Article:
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Cleombrotus [king of Sparta] . . . did not enter Boeotia . . . at the point where the Thebans expected him and where they were guarding a narrow pass . . . but marching up from the seacoast, he encamped at Leuctra . . . and the Thebans encamped on the opposite hill not very far away. . . . His friends then went to Cleombrotus and said: ‘If you let the Thebans escape without a battle, you will be in danger of suffering the gravest penalty at the hands of your state.’ . . . Cleombrotus, when he heard these words, was spurred on to join battle. . . .

The space between [the two armies] was a plain, so the Spartans posted their cavalry in front of their phalanx, and the Thebans did likewise. But the Theban cavalry was in excellent training . . . while the Spartan cavalry was exceedingly poor. . . . When Cleombrotus began to lead toward the enemy, in the first place he did so before his own army even perceived that he was leading. Then the cavalry engaged and those of the Spartans were quickly beaten. In their flight the horsemen fell foul of their own hoplites, and then the Theban regiments were upon them. The men around Cleombrotus were at first victorious . . . but when Deion the war-chief was killed, and Sphodrias the King’s companion, and Cleonymus his son, and the King’s bodyguard, and the aides of the war-chief were slain, the remainder of the army, pushed back by the dense mass of opponents, fell back. And those of the Spartans who were on the left wing, when they saw the right pushed back, gave way too. . . . (Xenophon, Hellenica).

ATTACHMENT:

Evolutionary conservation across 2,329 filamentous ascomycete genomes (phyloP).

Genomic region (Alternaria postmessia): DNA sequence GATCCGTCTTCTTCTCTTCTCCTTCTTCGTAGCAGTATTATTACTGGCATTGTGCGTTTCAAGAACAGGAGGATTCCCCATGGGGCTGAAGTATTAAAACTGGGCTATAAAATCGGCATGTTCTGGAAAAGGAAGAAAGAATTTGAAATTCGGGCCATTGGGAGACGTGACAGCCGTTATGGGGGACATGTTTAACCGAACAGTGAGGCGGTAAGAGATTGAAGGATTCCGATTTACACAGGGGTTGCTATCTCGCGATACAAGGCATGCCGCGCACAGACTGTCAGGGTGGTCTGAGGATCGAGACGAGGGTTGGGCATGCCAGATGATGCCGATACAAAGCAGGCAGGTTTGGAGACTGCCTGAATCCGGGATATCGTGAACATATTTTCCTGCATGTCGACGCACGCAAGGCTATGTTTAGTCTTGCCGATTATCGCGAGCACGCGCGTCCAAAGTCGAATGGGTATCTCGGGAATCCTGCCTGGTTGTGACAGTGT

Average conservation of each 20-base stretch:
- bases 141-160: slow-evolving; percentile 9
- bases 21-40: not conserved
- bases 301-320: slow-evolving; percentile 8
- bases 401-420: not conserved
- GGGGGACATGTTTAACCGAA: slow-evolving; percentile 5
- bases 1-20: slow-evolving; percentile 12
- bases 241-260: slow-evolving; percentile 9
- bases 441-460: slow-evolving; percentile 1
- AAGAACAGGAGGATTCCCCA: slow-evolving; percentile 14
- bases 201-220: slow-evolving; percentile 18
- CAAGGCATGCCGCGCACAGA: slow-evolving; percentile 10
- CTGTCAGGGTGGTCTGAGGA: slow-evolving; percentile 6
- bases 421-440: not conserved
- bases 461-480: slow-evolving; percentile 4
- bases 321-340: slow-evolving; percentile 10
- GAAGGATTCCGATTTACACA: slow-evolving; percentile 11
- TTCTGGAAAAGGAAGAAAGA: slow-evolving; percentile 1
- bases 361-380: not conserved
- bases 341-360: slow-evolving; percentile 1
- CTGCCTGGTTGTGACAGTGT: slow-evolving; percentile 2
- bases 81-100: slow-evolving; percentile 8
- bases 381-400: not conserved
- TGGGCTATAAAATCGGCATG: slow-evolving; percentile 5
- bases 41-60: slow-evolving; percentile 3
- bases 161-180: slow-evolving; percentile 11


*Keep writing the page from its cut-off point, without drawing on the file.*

The decisive defeat of the Spartan hoplite army by the armed forces of Thebes at the battle of Leuctra in 371 B.C. ended an epoch in Greek military history and permanently altered the Greek balance of power. One by one, the old certainties of the ‘Golden Age’ of the fifth century had been challenged and overthrown, but the image of Spartan military invincibility had, until this moment, remained a secure bastion.

Once, the very sight and sound of an advancing line of Spartan soldiers had been enough to break the nerve of opponents, even before the shock of arms. In their signature scarlet capes, nodding horsehair helmet plumes, and close-ordered shields, each emblazoned with L (lambda, for ‘Lacedaemon’ or ‘Laconia,’ two names for the Spartan home territory), the Spartans appeared as a series of rippling horizontal lightning bolts, the unbroken lines of warriors striding forward in measured lock-step to the shrill music of military pipers. Their capacity to move quickly over difficult terrain, concentrate their forces suddenly, and execute complex pre-battle tactical maneuvers was legendary. The shock of their final charge was as sure and deadly as the sky-god Zeus’s thunder weapon.

Just a short generation before Leuctra, in 404 B.C., the Spartans had decisively beaten Athens, long their most dangerous enemy. In so doing Sparta had seized the hegemony of the Greek world. Leuctra must have seemed to many observers of the contemporary scene like rain from a clear blue sky. Yet, in hindsight, when we look more closely at the history of Sparta as a military society, the collapse at Leuctra starts to make sense. By the time they met the Thebans there, Sparta had long been in serious trouble; it was only a matter of time before someone found a way to exploit Sparta’s profound inner weaknesses. The story of Sparta’s decline and fall is an object lesson in the intimate relationship between social organization and military power.